It began on the basement floor, curled in a ball, thoughts swirling through tears and deep breaths. My husband sat next to me while my 2 year old daughter and 9 month old son played nearby. It was one of those moments in life where before and after pivot. There was another moment like that about 9 months later. In between those moments was a dark period. The details aren’t very clear in my memory now, 11 years later. Partly because I carried on in my role as mother to my two little ones–early mornings, diapers, feeding, bathing–the duties that cause the days and weeks to blend together when looking back. But it was all done in a fog of depression.
I have always wanted to be a mother. I’ve heard stories my whole life of the nurturing child I was, the oldest of four children. It took a while to conceive our first child, causing me to explore in my mind what motherhood really meant for me. I made peace with the idea that having my own child may not happen, but abandoning my dream of being a mother never was a consideration. This was a role I was destined to embody. And when we welcomed our first daughter, I came in to myself in a profound way. It was all so very natural and we began to dream of how our family would grow, hoping to add two more children to our circle. We began to envision our life years in to the future. I had a plan. In the back of my journal I wrote the range of dates in which we should get pregnant in order to ensure our children were two years apart in school. This, I thought, was the perfect spacing for me to give each child plenty of individual attention throughout the different phases of their lives. This was one of the tenets I held dear–each of my children feeling loved, listened to, understood, and absolutely uniquely special by their Mom.
My motherhood dream was being crushed as I lay in that ball on the basement floor. Upon just learning that we would be expecting our third baby only 36 months after we became parents for the first time, I was mourning the loss of my motherhood dream. How could I possibly fulfill the image I’d created of the mother I wanted to be with them so close in age? Having my first two only 18 months apart, although it fit in the schedule outlined in my journal, was proving to be challenging enough. And I was opening up to the deep knowledge that my son was going to need a little bit more. I had actually even considered the possibility that these two precious children might be enough for our family to be complete. Or at least for now. Maybe baby number three could be postponed a few years. But that was not part of my divine plan.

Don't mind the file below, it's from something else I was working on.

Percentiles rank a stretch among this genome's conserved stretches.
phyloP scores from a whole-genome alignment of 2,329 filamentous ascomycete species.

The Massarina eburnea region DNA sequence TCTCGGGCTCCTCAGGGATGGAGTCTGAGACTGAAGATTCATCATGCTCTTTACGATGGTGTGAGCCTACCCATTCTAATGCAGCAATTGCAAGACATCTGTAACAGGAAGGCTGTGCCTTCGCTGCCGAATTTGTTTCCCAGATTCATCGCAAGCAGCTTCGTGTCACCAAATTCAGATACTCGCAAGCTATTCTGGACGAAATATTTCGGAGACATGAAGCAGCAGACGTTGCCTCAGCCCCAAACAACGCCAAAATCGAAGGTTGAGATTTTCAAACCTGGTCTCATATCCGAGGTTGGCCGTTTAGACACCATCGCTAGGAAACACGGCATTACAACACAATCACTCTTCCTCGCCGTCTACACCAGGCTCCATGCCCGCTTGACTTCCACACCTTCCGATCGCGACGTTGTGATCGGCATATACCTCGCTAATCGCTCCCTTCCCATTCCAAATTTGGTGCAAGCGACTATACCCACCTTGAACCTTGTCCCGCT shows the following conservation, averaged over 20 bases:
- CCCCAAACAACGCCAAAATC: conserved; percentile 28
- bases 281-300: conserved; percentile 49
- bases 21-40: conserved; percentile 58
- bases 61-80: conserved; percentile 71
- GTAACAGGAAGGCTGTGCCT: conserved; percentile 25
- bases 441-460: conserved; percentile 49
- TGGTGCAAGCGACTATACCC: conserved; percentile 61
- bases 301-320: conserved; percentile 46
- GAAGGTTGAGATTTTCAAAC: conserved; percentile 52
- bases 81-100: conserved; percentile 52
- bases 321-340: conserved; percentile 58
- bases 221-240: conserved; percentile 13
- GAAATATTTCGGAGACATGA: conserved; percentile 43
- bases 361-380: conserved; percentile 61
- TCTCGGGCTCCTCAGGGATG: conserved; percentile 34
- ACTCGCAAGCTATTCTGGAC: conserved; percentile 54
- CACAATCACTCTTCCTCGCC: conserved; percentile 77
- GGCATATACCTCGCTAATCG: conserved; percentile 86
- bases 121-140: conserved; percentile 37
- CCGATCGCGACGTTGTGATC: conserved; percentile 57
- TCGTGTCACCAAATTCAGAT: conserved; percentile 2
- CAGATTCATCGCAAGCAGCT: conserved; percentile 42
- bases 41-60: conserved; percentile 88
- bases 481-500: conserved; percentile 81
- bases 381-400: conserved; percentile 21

Fear consumed me. Fear that I would in some way fail at this motherhood thing, this thing I was so assured I was meant to do from a young age. To look at the enormity of this was overwhelming to me. I carried on raising my two young children as the third grew inside me despite my despair. Tears–I remember a lot of tears over those months.
It just goes to show you how little we know of our divine plan. The closing hinge of that dark window was the moment my daughter came in to the world. Just over 17 months after my son was born I was a mother of three…and all was well. Her spirit lifted me out of that scary place and a peace washed over and through me. I somehow knew that everything was going to be alright. I had to abandon my plan and the image I had created. I just needed to follow my instincts and do the very best I could for these three little people.
As I reflect on this now, my children 13, 11-1/2, and 10, that fear still feels quite real. I don’t associate with it anymore, but it left me with a rawness and a vulnerability that I think I will always carry. It feels amazing to sit in my skin and to know that I am a good mother. These kids were divinely placed in my care, each of them, in precisely the right time. I am not perfect, but I embrace this teaching in my mothering–none of us are perfect. You can plan and visualize and dream, but this human experience is full of unexpected detours, and we are full of flaws. But divinity is alive in each of us, and we connect with it through overcoming our fears, living through the dark periods, and staying connected to the essence of who we are–the unwavering desires that live deep in our core.
There is nothing in my life that will ever fulfill me the way mothering these children does. My faith was built in that time of surrender and I draw on that as I navigate the detours that I encounter on my journey, not only as a mother, but as a human. Never could I have imagined the beauty of this divine plan. I am abundantly grateful.